Antoni Tàpies

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Antoni Tàpies, 2008

Antoni Tàpies (13 December 19236 February 2012) was a Spanish Catalan artist, born in Barcelona, who from 1947 on, started to paint in a surrealistic style. Through "Arte Povare", under the influence of Eastern calligraphy among other things, he soon developed a spontaneous abstract-expressionism with its own symbolic language.


  • I would say off the cuff that I am an anxious person. I worry about everything. I need to know everything. I tend to live in a state of anxiety with the feeling that life is some kind of great catastrophe. I feel the desire, or rather the intense need, to do something useful for society, and that is what stimulates me. In every situation I always look for what is positive and beneficial for my fellow citizens. I am interested in study, reflection, philosophy — but always as a dilettante. I also consider myself a dilettante as a painter.
  • When I talk of reality, I am always thinking of essentials. Profundity is not located in some remote, inaccessible region. It is rooted in everyday life. That is what great thinkers have taught me, above all the philosophers of the Far East, for whom true wisdom — which I am far from achieving — is the conjunction of samsara (the ordinary world) and nirvana (profound reality). To achieve contact with reality is not to transport oneself elsewhere, it is not transcendence but thorough immersion in one's surroundings. A reality which is neither purely physical nor metaphysical, but both at once.
    • As quoted in "Antoni Tapies" by Serafin Garcia Ibanez in the UNESCO Courier (June 1994).
  • The highest wisdom adopts the humblest of bodies.
    • De Tweede Helft, beeldende kunst na 1945, Ad de Visser, Sun Amsterdam, 1998, p. 56.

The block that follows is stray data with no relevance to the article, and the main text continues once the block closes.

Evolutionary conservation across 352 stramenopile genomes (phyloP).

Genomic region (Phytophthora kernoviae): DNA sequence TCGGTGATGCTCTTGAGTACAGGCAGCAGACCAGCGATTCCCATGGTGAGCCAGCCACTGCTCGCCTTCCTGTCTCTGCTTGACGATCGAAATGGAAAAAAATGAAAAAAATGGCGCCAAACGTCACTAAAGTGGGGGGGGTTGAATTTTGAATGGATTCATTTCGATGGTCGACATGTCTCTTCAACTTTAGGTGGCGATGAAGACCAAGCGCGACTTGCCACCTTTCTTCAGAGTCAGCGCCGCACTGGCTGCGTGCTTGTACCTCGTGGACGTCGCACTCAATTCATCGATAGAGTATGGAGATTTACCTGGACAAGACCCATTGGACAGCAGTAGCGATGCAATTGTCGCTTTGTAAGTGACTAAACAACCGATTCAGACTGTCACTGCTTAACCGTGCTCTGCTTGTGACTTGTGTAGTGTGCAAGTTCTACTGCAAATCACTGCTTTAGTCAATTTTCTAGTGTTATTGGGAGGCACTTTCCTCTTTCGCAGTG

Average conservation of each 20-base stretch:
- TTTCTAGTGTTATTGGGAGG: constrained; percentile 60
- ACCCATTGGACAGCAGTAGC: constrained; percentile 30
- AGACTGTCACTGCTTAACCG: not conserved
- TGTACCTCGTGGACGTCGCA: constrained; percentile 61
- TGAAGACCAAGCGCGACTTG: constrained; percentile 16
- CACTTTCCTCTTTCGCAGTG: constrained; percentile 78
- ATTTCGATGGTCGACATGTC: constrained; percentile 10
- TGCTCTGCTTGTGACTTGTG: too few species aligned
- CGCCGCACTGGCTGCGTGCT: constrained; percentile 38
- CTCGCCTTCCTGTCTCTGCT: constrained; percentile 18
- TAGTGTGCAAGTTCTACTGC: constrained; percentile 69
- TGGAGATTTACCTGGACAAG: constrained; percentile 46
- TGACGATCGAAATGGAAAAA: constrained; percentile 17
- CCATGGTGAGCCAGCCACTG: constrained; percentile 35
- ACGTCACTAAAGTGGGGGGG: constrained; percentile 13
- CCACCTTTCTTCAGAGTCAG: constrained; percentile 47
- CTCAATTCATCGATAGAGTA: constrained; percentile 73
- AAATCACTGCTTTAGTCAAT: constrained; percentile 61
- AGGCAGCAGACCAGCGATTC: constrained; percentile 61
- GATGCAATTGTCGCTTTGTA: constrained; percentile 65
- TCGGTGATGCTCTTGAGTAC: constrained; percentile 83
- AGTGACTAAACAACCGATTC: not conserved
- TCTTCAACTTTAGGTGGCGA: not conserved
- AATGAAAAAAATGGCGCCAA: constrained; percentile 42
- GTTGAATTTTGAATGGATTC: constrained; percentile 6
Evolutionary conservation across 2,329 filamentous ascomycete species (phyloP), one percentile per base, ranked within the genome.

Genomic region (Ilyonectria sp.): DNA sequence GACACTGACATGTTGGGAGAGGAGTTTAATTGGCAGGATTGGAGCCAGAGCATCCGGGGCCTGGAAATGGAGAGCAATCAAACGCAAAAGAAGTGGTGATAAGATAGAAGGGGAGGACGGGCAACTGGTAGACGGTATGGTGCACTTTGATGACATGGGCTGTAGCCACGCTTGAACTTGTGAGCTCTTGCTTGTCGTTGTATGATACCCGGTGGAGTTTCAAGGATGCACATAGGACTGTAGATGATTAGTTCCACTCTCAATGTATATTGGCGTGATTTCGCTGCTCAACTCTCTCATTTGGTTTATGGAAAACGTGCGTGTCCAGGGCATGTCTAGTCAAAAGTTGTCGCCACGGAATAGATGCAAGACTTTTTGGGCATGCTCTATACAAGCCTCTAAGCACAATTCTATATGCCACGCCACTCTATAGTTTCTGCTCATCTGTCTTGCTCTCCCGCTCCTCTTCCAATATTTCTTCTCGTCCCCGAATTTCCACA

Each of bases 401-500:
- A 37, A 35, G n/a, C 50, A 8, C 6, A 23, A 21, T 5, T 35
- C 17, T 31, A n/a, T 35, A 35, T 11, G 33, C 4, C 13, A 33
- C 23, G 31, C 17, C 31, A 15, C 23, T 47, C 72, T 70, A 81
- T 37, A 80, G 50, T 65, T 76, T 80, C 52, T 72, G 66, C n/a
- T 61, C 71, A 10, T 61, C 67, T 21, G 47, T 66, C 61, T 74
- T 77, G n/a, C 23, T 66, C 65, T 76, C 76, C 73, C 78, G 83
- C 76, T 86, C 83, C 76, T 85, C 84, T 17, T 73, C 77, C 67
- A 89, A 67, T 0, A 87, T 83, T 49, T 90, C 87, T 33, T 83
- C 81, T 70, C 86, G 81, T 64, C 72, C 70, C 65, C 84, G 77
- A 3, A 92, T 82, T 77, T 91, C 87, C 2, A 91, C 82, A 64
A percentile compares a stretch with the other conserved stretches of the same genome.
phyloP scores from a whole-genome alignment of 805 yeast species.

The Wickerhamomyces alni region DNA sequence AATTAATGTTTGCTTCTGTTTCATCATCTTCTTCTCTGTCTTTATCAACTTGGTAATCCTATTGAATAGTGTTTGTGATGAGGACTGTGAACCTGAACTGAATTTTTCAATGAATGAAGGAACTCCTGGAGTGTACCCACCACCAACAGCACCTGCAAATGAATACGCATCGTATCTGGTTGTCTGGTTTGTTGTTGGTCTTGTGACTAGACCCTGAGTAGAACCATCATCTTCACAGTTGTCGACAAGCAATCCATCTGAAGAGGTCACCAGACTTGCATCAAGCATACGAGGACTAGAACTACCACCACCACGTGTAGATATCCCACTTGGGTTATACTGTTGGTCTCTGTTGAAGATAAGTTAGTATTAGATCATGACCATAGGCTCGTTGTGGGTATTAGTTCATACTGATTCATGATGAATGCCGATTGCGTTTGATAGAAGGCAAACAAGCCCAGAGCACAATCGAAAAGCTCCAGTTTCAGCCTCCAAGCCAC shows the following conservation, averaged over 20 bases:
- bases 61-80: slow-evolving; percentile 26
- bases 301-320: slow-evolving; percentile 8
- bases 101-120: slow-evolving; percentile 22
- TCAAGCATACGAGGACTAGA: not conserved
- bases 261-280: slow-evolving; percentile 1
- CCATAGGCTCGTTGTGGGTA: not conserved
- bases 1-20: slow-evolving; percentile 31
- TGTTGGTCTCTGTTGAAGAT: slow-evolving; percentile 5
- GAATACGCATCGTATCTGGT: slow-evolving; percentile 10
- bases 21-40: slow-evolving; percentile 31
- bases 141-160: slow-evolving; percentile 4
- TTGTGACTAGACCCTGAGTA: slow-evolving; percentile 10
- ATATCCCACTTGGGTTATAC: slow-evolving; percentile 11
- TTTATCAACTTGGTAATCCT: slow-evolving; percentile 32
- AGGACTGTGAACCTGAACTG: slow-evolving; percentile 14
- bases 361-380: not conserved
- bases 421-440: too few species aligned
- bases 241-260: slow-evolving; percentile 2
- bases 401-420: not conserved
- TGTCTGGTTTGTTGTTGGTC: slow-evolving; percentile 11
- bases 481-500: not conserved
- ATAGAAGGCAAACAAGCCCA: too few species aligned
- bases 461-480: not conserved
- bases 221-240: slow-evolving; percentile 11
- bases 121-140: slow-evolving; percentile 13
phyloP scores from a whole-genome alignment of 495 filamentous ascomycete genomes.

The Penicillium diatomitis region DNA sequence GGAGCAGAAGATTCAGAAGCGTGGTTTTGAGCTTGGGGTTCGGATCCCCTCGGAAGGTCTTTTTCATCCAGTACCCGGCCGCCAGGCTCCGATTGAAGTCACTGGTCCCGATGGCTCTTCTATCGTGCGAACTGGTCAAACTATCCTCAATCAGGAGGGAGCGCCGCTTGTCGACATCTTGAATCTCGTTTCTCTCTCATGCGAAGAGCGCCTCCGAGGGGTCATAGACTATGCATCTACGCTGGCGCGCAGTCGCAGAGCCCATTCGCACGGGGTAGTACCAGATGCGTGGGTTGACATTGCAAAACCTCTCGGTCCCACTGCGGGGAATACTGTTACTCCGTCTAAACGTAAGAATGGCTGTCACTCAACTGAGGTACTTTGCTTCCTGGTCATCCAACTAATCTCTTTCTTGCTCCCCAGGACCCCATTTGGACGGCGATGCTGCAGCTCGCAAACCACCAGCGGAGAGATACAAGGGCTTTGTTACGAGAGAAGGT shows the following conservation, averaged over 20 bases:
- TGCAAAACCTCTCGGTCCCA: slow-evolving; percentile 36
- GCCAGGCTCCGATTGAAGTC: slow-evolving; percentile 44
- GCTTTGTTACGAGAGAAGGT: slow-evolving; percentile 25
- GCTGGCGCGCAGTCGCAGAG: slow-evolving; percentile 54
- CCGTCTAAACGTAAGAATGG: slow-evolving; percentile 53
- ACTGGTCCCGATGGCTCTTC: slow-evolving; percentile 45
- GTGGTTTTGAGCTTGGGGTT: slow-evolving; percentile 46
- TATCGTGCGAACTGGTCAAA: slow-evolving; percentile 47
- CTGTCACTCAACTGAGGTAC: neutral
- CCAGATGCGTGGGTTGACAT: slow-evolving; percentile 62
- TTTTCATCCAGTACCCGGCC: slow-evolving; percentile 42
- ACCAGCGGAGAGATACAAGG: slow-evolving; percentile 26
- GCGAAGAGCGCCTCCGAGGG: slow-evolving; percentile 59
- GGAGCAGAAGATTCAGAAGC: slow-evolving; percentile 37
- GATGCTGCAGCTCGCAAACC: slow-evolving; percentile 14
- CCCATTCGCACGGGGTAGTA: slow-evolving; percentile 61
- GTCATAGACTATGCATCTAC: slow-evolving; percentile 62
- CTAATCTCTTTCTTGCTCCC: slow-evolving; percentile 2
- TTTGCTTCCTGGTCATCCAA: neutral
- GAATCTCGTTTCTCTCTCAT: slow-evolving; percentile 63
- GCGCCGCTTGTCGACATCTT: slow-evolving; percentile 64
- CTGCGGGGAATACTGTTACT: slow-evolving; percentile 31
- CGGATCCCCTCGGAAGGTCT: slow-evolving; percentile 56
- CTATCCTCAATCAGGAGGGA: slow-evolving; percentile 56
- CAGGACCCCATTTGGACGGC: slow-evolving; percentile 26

• About the simple materials he used at his Arte Povera time, such as straw and string.

In: Tàpies, Werke auf Papier 1943 – 2003, 2004[edit]

Tàpies, Werke auf Papier 1943 – 2003, Achim Sommer, Kunsthalle Emden, Altana 2004.

  • I never view aesthetic ideas as having an existence purely of their own but as a function they have in connection with political or moral values.
    • p. 24.
  • Reminding people what in reality it is all about, giving them a theme on which to ponder, creating a shock within them, pulling them out of the delusion of non authenticity, enabling them to become aware of their true possibilities.
    • p. 25: From 1976.
  • I often told the fanatics of realism that there is no such thing as realism in art: it only exists in the mind of the observer. Art is a symbol, a thing conjuring up reality in our mental image. That is why I don’t see any contradiction between abstract and figurative art either.
    • p. 25.
  • The material presence of the work only serves as a conveyer launching an invitation to the observer to take part of the comprehensive game of the thousand and one emotions and visions.
    • p. 26.
  • At lucky moments this emanation could overwhelm the spectator in such a way, that because of all sorts of associations in his thinking, he could finally be taken to those areas which also had moved me so deeply and made me think I should draw the attention of others to it.